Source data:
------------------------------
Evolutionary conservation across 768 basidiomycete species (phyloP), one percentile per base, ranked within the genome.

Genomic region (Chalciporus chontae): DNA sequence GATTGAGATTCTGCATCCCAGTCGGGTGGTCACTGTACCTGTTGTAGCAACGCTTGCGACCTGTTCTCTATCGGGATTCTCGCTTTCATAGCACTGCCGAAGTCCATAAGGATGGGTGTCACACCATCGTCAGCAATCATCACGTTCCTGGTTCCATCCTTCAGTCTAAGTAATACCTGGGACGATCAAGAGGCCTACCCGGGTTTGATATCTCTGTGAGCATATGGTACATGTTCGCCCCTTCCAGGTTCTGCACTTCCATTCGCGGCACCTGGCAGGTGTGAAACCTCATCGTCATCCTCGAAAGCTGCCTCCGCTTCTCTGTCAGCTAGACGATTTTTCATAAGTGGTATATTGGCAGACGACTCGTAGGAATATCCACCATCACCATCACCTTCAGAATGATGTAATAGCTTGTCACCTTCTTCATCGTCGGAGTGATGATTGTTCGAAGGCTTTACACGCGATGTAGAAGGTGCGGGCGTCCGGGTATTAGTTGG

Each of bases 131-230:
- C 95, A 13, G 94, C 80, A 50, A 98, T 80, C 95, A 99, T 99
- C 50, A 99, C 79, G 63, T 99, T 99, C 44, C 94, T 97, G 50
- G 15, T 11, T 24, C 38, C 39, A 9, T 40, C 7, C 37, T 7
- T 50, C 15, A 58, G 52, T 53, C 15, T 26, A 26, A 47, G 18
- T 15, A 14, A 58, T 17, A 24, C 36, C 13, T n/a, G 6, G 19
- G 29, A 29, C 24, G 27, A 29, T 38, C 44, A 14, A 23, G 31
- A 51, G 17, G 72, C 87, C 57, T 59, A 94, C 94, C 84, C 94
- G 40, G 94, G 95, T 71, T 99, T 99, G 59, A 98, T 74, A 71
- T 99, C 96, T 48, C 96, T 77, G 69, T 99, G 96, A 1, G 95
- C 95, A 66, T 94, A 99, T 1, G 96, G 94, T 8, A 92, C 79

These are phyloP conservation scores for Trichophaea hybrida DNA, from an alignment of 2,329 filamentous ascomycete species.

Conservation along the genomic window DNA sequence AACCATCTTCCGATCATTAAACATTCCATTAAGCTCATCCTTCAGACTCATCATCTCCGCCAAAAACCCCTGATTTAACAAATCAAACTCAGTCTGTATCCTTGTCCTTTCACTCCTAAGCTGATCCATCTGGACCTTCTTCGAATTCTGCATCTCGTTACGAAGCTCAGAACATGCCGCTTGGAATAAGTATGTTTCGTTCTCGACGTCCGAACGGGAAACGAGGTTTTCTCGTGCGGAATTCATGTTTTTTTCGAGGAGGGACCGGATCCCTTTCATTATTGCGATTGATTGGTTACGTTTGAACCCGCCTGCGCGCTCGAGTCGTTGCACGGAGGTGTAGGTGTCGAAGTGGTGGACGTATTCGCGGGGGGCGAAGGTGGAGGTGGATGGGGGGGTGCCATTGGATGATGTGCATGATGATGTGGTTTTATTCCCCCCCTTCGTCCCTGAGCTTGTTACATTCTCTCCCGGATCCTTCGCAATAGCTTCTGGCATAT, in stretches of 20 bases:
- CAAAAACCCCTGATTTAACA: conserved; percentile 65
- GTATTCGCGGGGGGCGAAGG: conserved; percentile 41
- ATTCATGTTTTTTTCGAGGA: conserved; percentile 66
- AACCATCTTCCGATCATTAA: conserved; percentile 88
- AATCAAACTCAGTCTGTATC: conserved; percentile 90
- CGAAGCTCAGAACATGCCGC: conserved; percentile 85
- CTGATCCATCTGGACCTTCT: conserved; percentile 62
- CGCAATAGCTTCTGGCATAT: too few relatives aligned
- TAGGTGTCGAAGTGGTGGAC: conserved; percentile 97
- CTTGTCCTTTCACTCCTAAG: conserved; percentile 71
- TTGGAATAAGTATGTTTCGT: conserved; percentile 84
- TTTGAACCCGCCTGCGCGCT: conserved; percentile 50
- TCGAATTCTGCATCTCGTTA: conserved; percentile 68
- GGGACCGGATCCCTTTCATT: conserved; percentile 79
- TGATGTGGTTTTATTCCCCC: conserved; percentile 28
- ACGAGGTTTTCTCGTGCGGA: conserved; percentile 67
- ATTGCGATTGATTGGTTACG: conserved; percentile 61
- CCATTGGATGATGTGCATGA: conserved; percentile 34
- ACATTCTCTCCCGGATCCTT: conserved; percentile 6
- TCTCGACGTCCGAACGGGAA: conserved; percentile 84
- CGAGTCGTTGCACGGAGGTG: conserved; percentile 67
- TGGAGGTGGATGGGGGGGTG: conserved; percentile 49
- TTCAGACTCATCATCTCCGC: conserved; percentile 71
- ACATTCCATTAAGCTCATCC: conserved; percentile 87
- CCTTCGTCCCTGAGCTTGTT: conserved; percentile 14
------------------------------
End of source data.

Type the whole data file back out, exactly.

Evolutionary conservation across 768 basidiomycete species (phyloP), one percentile per base, ranked within the genome.

Genomic region (Chalciporus chontae): DNA sequence GATTGAGATTCTGCATCCCAGTCGGGTGGTCACTGTACCTGTTGTAGCAACGCTTGCGACCTGTTCTCTATCGGGATTCTCGCTTTCATAGCACTGCCGAAGTCCATAAGGATGGGTGTCACACCATCGTCAGCAATCATCACGTTCCTGGTTCCATCCTTCAGTCTAAGTAATACCTGGGACGATCAAGAGGCCTACCCGGGTTTGATATCTCTGTGAGCATATGGTACATGTTCGCCCCTTCCAGGTTCTGCACTTCCATTCGCGGCACCTGGCAGGTGTGAAACCTCATCGTCATCCTCGAAAGCTGCCTCCGCTTCTCTGTCAGCTAGACGATTTTTCATAAGTGGTATATTGGCAGACGACTCGTAGGAATATCCACCATCACCATCACCTTCAGAATGATGTAATAGCTTGTCACCTTCTTCATCGTCGGAGTGATGATTGTTCGAAGGCTTTACACGCGATGTAGAAGGTGCGGGCGTCCGGGTATTAGTTGG

Each of bases 131-230:
- C 95, A 13, G 94, C 80, A 50, A 98, T 80, C 95, A 99, T 99
- C 50, A 99, C 79, G 63, T 99, T 99, C 44, C 94, T 97, G 50
- G 15, T 11, T 24, C 38, C 39, A 9, T 40, C 7, C 37, T 7
- T 50, C 15, A 58, G 52, T 53, C 15, T 26, A 26, A 47, G 18
- T 15, A 14, A 58, T 17, A 24, C 36, C 13, T n/a, G 6, G 19
- G 29, A 29, C 24, G 27, A 29, T 38, C 44, A 14, A 23, G 31
- A 51, G 17, G 72, C 87, C 57, T 59, A 94, C 94, C 84, C 94
- G 40, G 94, G 95, T 71, T 99, T 99, G 59, A 98, T 74, A 71
- T 99, C 96, T 48, C 96, T 77, G 69, T 99, G 96, A 1, G 95
- C 95, A 66, T 94, A 99, T 1, G 96, G 94, T 8, A 92, C 79

These are phyloP conservation scores for Trichophaea hybrida DNA, from an alignment of 2,329 filamentous ascomycete species.

Conservation along the genomic window DNA sequence AACCATCTTCCGATCATTAAACATTCCATTAAGCTCATCCTTCAGACTCATCATCTCCGCCAAAAACCCCTGATTTAACAAATCAAACTCAGTCTGTATCCTTGTCCTTTCACTCCTAAGCTGATCCATCTGGACCTTCTTCGAATTCTGCATCTCGTTACGAAGCTCAGAACATGCCGCTTGGAATAAGTATGTTTCGTTCTCGACGTCCGAACGGGAAACGAGGTTTTCTCGTGCGGAATTCATGTTTTTTTCGAGGAGGGACCGGATCCCTTTCATTATTGCGATTGATTGGTTACGTTTGAACCCGCCTGCGCGCTCGAGTCGTTGCACGGAGGTGTAGGTGTCGAAGTGGTGGACGTATTCGCGGGGGGCGAAGGTGGAGGTGGATGGGGGGGTGCCATTGGATGATGTGCATGATGATGTGGTTTTATTCCCCCCCTTCGTCCCTGAGCTTGTTACATTCTCTCCCGGATCCTTCGCAATAGCTTCTGGCATAT, in stretches of 20 bases:
- CAAAAACCCCTGATTTAACA: conserved; percentile 65
- GTATTCGCGGGGGGCGAAGG: conserved; percentile 41
- ATTCATGTTTTTTTCGAGGA: conserved; percentile 66
- AACCATCTTCCGATCATTAA: conserved; percentile 88
- AATCAAACTCAGTCTGTATC: conserved; percentile 90
- CGAAGCTCAGAACATGCCGC: conserved; percentile 85
- CTGATCCATCTGGACCTTCT: conserved; percentile 62
- CGCAATAGCTTCTGGCATAT: too few relatives aligned
- TAGGTGTCGAAGTGGTGGAC: conserved; percentile 97
- CTTGTCCTTTCACTCCTAAG: conserved; percentile 71
- TTGGAATAAGTATGTTTCGT: conserved; percentile 84
- TTTGAACCCGCCTGCGCGCT: conserved; percentile 50
- TCGAATTCTGCATCTCGTTA: conserved; percentile 68
- GGGACCGGATCCCTTTCATT: conserved; percentile 79
- TGATGTGGTTTTATTCCCCC: conserved; percentile 28
- ACGAGGTTTTCTCGTGCGGA: conserved; percentile 67
- ATTGCGATTGATTGGTTACG: conserved; percentile 61
- CCATTGGATGATGTGCATGA: conserved; percentile 34
- ACATTCTCTCCCGGATCCTT: conserved; percentile 6
- TCTCGACGTCCGAACGGGAA: conserved; percentile 84
- CGAGTCGTTGCACGGAGGTG: conserved; percentile 67
- TGGAGGTGGATGGGGGGGTG: conserved; percentile 49
- TTCAGACTCATCATCTCCGC: conserved; percentile 71
- ACATTCCATTAAGCTCATCC: conserved; percentile 87
- CCTTCGTCCCTGAGCTTGTT: conserved; percentile 14